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Old cinema screening nostalgic movies in Tehran
Amirieh is an old neighborhood located in the central part of the capital city of Tehran. Qazvin Square, known also as Qazvin Gate, situated in the southern part of Karegar Street, was once one of the entrance gates of Tehran.
Farrokh Cinema is one of the oldest movie theaters of the city located in the southeastern part of the square. It was established by Hossein Noor as a venue for theater performances in 1958. However, it was repurposed to function as a movie theater in 1961.
The entrance of the cinema, which has remained in its original form, is presently full of posters from 1980s and 1990s Iranian movies. Majid Malekian Nouri, whose father is among the oldest residents of Amirieh neighborhood, bought the cinema in 2007.
Speaking in an exclusive interview with Iran Daily, Malekian said his father was very interested in watching movies, in a way that sometimes he stood in line at the cinema’s box office for hours.
“We accidentally saw an advertisement for the sale of the cinema in a newspaper. On my father’s advice, I decided to buy the movie theater in 2007,” he added.
A few years later, Tehran’s cinemas were upgraded to digital technology. Farrokh, however, is the only cinema in Tehran that still uses the old projection technology.
He noted that in the 1960s and 1970s, people lined up around Qazvin Square to watch movies in the cinema with 226 seats, extending in an area of 400 square meters. In those days, Amirieh was one of the main neighborhoods of Tehran.
Malekian noted that the current residents of the neighborhood are art lovers, but when there are a large number of movie theaters in the city equipped with modern facilities and ventilation systems, no one wants to set foot in an old cinema.
He added that the old movies were screened four or five times a day in the cinema before the outbreak of COVID-19. But the cinema was closed till two months ago and, presently, if three or four people come, a movie is screened once a day.
“Our film projection equipment is old, and if not used for a long time, it will fail. That’s why sometimes we screen old movies for free. Usually, the ticket price in our cinema is half that of others.
“We can sell the theater, or turn it into a shopping center, but we have kept it because we love it. We want to keep the cinema alive,” he noted.
Malekian continued that due to the significant change in people’s lifestyle and the lack of parking spaces in the neighborhood, known as a main commercial center of Tehran, the renovation of the movie theater has no economic justification.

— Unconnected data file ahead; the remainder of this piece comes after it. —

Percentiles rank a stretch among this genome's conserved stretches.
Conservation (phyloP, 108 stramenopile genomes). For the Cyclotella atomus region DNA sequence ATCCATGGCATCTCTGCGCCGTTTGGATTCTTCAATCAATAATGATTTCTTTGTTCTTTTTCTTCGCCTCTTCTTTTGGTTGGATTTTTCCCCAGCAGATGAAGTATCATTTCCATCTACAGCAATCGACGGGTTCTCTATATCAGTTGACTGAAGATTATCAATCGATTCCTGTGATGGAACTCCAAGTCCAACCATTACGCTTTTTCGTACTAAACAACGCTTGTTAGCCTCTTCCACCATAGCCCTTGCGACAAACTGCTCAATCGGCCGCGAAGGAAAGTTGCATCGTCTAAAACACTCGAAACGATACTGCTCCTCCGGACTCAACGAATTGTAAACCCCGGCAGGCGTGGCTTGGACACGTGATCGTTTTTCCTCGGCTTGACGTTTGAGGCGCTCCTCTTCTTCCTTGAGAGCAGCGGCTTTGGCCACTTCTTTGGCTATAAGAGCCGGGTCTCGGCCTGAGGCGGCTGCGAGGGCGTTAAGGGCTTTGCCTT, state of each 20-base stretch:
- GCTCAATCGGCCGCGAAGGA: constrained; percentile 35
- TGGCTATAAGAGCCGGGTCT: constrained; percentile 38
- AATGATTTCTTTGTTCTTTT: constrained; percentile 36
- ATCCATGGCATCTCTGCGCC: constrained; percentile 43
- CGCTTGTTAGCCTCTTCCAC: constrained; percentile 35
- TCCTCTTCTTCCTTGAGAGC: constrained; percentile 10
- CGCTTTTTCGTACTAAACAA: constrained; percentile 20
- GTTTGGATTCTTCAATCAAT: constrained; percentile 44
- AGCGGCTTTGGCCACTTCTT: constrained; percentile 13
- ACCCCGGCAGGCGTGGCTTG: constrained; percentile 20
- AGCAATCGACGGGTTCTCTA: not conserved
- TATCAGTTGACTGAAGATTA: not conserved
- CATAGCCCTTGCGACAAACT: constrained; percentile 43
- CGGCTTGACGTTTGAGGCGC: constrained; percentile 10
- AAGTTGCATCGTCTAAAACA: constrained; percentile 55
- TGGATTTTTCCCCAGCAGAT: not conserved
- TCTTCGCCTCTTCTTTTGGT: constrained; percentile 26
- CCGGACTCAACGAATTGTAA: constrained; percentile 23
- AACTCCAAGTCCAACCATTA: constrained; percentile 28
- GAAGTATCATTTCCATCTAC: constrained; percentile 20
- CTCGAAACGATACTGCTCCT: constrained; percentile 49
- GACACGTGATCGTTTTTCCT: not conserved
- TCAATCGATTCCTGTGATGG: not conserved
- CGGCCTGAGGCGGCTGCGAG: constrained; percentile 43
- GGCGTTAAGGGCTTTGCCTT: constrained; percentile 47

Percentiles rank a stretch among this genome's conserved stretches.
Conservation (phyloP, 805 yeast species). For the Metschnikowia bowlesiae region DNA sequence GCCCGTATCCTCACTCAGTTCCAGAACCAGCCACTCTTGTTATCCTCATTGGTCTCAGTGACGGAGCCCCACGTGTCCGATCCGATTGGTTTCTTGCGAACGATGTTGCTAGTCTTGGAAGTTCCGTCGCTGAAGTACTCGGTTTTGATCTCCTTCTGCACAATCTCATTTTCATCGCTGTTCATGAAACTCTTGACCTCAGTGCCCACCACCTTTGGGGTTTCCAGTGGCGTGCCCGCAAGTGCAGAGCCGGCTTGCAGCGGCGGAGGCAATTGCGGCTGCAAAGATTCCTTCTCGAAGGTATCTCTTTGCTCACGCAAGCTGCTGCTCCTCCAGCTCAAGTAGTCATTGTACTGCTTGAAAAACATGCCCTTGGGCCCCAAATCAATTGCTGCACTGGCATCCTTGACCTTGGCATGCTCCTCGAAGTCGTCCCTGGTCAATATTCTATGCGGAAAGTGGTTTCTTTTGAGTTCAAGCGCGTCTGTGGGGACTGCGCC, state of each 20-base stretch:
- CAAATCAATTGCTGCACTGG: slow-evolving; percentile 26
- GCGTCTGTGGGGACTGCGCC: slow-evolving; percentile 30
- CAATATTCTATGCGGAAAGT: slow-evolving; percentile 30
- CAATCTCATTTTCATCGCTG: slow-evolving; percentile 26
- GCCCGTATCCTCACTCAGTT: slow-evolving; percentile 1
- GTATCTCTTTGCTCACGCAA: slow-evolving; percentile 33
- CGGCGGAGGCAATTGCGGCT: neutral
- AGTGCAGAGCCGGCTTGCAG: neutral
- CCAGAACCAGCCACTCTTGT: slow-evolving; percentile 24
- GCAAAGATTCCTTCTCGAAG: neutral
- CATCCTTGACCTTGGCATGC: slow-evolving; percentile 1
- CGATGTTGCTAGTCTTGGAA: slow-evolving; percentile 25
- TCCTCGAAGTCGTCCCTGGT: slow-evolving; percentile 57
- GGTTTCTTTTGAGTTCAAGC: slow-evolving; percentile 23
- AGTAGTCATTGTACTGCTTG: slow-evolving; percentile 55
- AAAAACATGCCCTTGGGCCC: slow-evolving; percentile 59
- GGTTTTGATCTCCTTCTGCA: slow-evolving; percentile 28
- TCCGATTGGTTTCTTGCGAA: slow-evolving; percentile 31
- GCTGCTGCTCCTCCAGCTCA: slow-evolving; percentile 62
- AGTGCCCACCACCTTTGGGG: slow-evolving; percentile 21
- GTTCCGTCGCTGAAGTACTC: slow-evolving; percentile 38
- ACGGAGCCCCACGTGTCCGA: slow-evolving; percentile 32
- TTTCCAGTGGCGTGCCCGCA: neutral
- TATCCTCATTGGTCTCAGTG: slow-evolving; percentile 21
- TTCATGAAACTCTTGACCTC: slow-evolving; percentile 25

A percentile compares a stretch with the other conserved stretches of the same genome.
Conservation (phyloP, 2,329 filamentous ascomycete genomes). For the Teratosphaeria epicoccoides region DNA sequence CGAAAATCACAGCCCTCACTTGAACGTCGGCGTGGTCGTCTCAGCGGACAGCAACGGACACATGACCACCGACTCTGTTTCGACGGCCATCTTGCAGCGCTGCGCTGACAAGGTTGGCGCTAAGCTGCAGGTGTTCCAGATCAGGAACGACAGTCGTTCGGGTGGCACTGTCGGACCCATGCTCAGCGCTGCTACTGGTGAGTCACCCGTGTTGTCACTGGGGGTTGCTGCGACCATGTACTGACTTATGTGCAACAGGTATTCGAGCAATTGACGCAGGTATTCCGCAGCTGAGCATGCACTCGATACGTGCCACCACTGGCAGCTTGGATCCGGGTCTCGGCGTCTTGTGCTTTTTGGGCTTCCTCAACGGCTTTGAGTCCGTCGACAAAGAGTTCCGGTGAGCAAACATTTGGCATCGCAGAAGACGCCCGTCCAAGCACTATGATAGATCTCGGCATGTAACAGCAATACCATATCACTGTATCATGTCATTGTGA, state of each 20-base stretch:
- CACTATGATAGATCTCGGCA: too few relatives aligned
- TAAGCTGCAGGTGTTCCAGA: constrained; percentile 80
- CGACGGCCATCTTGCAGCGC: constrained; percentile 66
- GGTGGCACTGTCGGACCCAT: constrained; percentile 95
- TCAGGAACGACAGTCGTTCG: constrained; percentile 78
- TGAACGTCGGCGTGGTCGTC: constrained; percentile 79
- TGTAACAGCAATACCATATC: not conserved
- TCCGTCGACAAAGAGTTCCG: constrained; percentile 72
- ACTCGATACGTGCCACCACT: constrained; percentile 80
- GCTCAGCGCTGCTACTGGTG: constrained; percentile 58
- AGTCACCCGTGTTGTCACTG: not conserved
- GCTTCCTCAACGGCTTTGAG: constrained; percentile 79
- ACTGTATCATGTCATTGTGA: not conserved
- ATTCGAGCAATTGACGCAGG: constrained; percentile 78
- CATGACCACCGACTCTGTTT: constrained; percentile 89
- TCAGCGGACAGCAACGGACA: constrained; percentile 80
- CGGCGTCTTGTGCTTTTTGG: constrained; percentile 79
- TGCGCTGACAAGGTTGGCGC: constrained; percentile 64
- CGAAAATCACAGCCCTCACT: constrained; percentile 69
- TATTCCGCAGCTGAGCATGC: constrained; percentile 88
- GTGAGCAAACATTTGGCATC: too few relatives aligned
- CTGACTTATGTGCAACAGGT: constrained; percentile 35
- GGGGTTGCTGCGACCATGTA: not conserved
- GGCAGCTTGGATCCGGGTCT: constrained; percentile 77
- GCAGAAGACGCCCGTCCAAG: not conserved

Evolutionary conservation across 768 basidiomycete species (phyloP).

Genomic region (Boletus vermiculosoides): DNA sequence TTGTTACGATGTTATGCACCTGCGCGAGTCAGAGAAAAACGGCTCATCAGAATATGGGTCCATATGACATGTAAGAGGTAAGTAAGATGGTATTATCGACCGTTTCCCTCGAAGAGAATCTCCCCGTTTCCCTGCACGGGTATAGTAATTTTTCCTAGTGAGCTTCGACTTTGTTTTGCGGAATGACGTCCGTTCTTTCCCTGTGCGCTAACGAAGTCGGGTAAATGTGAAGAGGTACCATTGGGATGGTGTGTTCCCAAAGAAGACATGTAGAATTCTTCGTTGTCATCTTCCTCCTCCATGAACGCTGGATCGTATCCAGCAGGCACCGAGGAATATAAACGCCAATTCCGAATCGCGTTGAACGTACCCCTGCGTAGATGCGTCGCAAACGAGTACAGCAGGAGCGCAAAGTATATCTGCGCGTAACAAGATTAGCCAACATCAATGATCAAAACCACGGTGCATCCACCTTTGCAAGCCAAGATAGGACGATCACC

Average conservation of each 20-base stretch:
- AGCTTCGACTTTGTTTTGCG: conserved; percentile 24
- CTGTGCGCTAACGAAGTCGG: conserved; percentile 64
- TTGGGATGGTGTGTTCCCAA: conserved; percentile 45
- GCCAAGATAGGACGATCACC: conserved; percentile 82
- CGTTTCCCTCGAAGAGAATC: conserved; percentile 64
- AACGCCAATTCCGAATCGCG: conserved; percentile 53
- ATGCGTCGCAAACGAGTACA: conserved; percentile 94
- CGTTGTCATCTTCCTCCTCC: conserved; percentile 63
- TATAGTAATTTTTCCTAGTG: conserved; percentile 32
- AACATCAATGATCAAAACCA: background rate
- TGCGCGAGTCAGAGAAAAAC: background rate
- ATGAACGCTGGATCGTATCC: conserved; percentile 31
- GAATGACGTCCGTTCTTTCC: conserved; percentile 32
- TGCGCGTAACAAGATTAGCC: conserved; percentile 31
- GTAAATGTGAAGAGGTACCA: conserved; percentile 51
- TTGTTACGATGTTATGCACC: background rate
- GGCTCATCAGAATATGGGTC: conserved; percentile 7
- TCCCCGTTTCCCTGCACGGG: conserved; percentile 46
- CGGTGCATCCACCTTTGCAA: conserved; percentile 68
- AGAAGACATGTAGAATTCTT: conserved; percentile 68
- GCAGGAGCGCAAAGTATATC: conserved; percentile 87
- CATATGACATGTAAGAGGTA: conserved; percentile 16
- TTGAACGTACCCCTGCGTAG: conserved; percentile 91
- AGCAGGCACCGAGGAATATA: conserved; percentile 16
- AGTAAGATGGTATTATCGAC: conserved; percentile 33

“So far, many people have offered to buy the old movies and equipment but I refused because I like to continue screening old movies in the cinema,” he noted.
He said a number of people are still interested in watching old movies which are exciting. Middle-aged and elderly people, having beautiful memories of the cinema, are among those who are willing to watch such films.
“I wish to turn the place into a cinema café but I would keep the old film screening equipment. There is a large number of modern movie theaters in the country and even some apartment towers have cinemas and amphitheaters. We can never compete with the movie theater complexes, but we are proud of what we do, and how we do it,” he concluded.
Classical Persian literature
A vast amount of Persian prose literature, in fields ranging from history to philosophy, was produced during the pre-modern period. This prose literature certainly has its value, and much of it is in print and read by Iranians today.
However, it is fair to say that it is mostly of interest to specialists and academics of one sort or another rather than to any general audience. The greatest achievement by far of classical Persian literature was rather in the field of poetry, and it is this poetry which still resonates most vibrantly and extensively with contemporary Iranian audiences. No survey of Persian culture and customs which ignored the role of poetry would be adequate.
An appreciation of classical Persian poetry requires taking into account three major factors that have influenced it. First, this poetry developed against the background of the Arabic poetic tradition, which was based on a very complex and rather rigid theory of prosody and on very specific genres, the qasideh or panegyric ode being the most important. So far as can be determined, pre-Islamic Persian poetry was a popular, oral art which had neither a formal system of prosody nor sharply defined genres. The Persian poetry of the Islamic Period, however, tried as far as possible to adapt the theory, technical vocabulary, and practice of the Arabic model to its own needs. This applied in the first instance to the rhythm of the poem: The metrical units were not based on stress, as in English poetry, but on the alternation of long and short vowels, as in Arabic. These were assembled into the key building block of the poem, the bayt or verse, itself composed of two units of equal length (the mesra‘ or hemistich). Each bayt needed to express a complete thought and could stand independent of the bayts which preceded and followed it. The convention in Arabic was for the final words of each hemistich of the first verse to rhyme with each other, and the last word of each subsequent verse to match that rhyme throughout the entire poem, which could be quite long. Monorhyme was also the case for certain genres in Persian, especially the qasideh and the shorter ghazal, or lyrical ode. However, Persian poetry also readily accepted poems with multiple rhyme schemes, most famously the masnavi or “couplet,” where the rhyme only had to be kept between the hemistichs of each verse, as well as genres such as the robai or “quatrain” (actually two verses where three or all four hemistichs rhyme).
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